I put my second deep brood boxes on both hives about three weeks ago, before removing the top feeder.  The last time I poked my head in, they hadn’t drawn much of the new frames out – just starting on the center frames – but there were a good amount of bees exploring it.  I’m going to be checking in today – so it probably would have been better for me to wait to post with a fresh update, but I just wanted to post everything that has happened lately.  (Or I won’t – because it started raining as I was writing this)

Two deeps deep!

Two deeps deep!

I also removed the entrance reducers for both hives, which are used to simply reduce the size of the entrance so that a small hive can defend itself.  If they have a wide entrance, then robbers (bees from other hives that are low on honey stores) could come in and steal honey without encountering a lot of bees.  The first hive (the one with only one mark on the entrance, and the one that I thought had no queen for a while) pretty much immediately covered the entire entrance board, which proved that the reducer was getting in their way.  Later that day, the second hive, however, only had a few bees around where the entrance used to be, and seemed even less active than when I took the reducer off.  I put it back in, but somewhat awkwardly diagonal, so that bees could get in almost half of the whole entrance.  I checked on them a couple of days ago, though, and removed the entrance reducer at that point, and they’re defending like champs.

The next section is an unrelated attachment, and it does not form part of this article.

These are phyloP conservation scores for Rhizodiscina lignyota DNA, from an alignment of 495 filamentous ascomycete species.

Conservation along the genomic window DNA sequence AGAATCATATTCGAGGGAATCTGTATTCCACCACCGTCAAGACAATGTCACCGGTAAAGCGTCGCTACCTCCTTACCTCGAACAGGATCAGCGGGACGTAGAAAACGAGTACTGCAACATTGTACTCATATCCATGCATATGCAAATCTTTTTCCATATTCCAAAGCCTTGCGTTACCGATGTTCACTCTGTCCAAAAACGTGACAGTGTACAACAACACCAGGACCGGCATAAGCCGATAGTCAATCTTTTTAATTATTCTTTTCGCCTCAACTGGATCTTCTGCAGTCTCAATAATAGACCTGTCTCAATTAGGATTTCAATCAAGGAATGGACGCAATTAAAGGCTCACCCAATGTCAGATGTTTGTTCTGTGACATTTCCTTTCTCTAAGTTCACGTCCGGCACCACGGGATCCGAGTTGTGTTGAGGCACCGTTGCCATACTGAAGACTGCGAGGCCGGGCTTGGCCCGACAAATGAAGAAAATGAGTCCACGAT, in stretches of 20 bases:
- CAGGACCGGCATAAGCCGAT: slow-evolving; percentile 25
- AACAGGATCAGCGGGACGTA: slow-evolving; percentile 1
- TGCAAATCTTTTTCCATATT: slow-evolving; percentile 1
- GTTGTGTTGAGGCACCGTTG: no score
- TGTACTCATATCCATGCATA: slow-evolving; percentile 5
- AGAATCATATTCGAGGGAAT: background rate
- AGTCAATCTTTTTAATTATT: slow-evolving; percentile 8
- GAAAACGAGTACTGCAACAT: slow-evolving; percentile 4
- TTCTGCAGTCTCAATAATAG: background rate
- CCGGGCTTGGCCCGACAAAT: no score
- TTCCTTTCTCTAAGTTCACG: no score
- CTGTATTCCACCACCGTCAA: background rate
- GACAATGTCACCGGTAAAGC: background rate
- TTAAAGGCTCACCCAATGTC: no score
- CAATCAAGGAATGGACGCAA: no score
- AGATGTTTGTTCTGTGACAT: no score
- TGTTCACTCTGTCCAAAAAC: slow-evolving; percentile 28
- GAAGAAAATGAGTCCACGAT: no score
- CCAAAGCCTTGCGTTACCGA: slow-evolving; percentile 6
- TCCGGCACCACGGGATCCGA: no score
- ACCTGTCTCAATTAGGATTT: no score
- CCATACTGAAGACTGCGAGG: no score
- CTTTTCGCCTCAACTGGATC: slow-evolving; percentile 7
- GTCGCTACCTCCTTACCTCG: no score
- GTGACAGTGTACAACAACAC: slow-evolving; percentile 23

Strong defense of second hive entrance

Strong defense of first hive entrance

You can kind of see how I awkwardly placed this entrance reducer

You can kind of see how I awkwardly placed this entrance reducer on the second hive

The picture is above is fairly late in the day, so there are a lot more bees hanging out than mid-day.  I saw both hives bearding the other evening, and I thought I took a picture, but apparently I didn’t.  “Bearding” is basically when all the bees are home for the night, and a whole bunch of them cover the front of the hive because it’s hot inside – way more than the picture above.  If they’re bearding mid-day, then you’re probably about to have a swarm (half of your bees will leave, if not all) – or at least that’s how I understand it.  If I’d seen a hive of bees bearding before I learned all of this stuff, I probably would have assumed they were plotting to kill me.

Here’s a little zen bee moment for you…  Their buzzing is actually calming to me these days, because I’m continually in awe of them, and of the design that they are following perfectly (that results in honey for me!).  Around 1:40-2:00 you can see the queen (bottom right at the beginning, then bottom center when I turn the frame around.

Second – The Chickens

Two weeks ago Holly and I went up to Kentucky to see my family for Father’s Day, as well as go to Hasting Plants (my aunt’s greenhouse) for her annual season-end blowout.  (If you’re in the southern Indiana/Illinois area, you should check them out.  But – next year.  Season’s over!)  My brother was originally planning on giving me some eggs from his meticulously bred Delaware chickens, but the roosters up and died not too long before he started breeding them, so I got a mix of 15 Delaware, Ameraucana, and Black Copper Marans eggs.  I promptly put them in my incubator upon getting back home, and they’ve been sitting there for almost the entire time since.  I’ve opened it a few times to add water to keep the humidity up, but I’ve been trying to simply leave them alone.  For the first day or two, I constantly looked in on them – as if my eyes would make the process any faster…  I’ve calmed down since.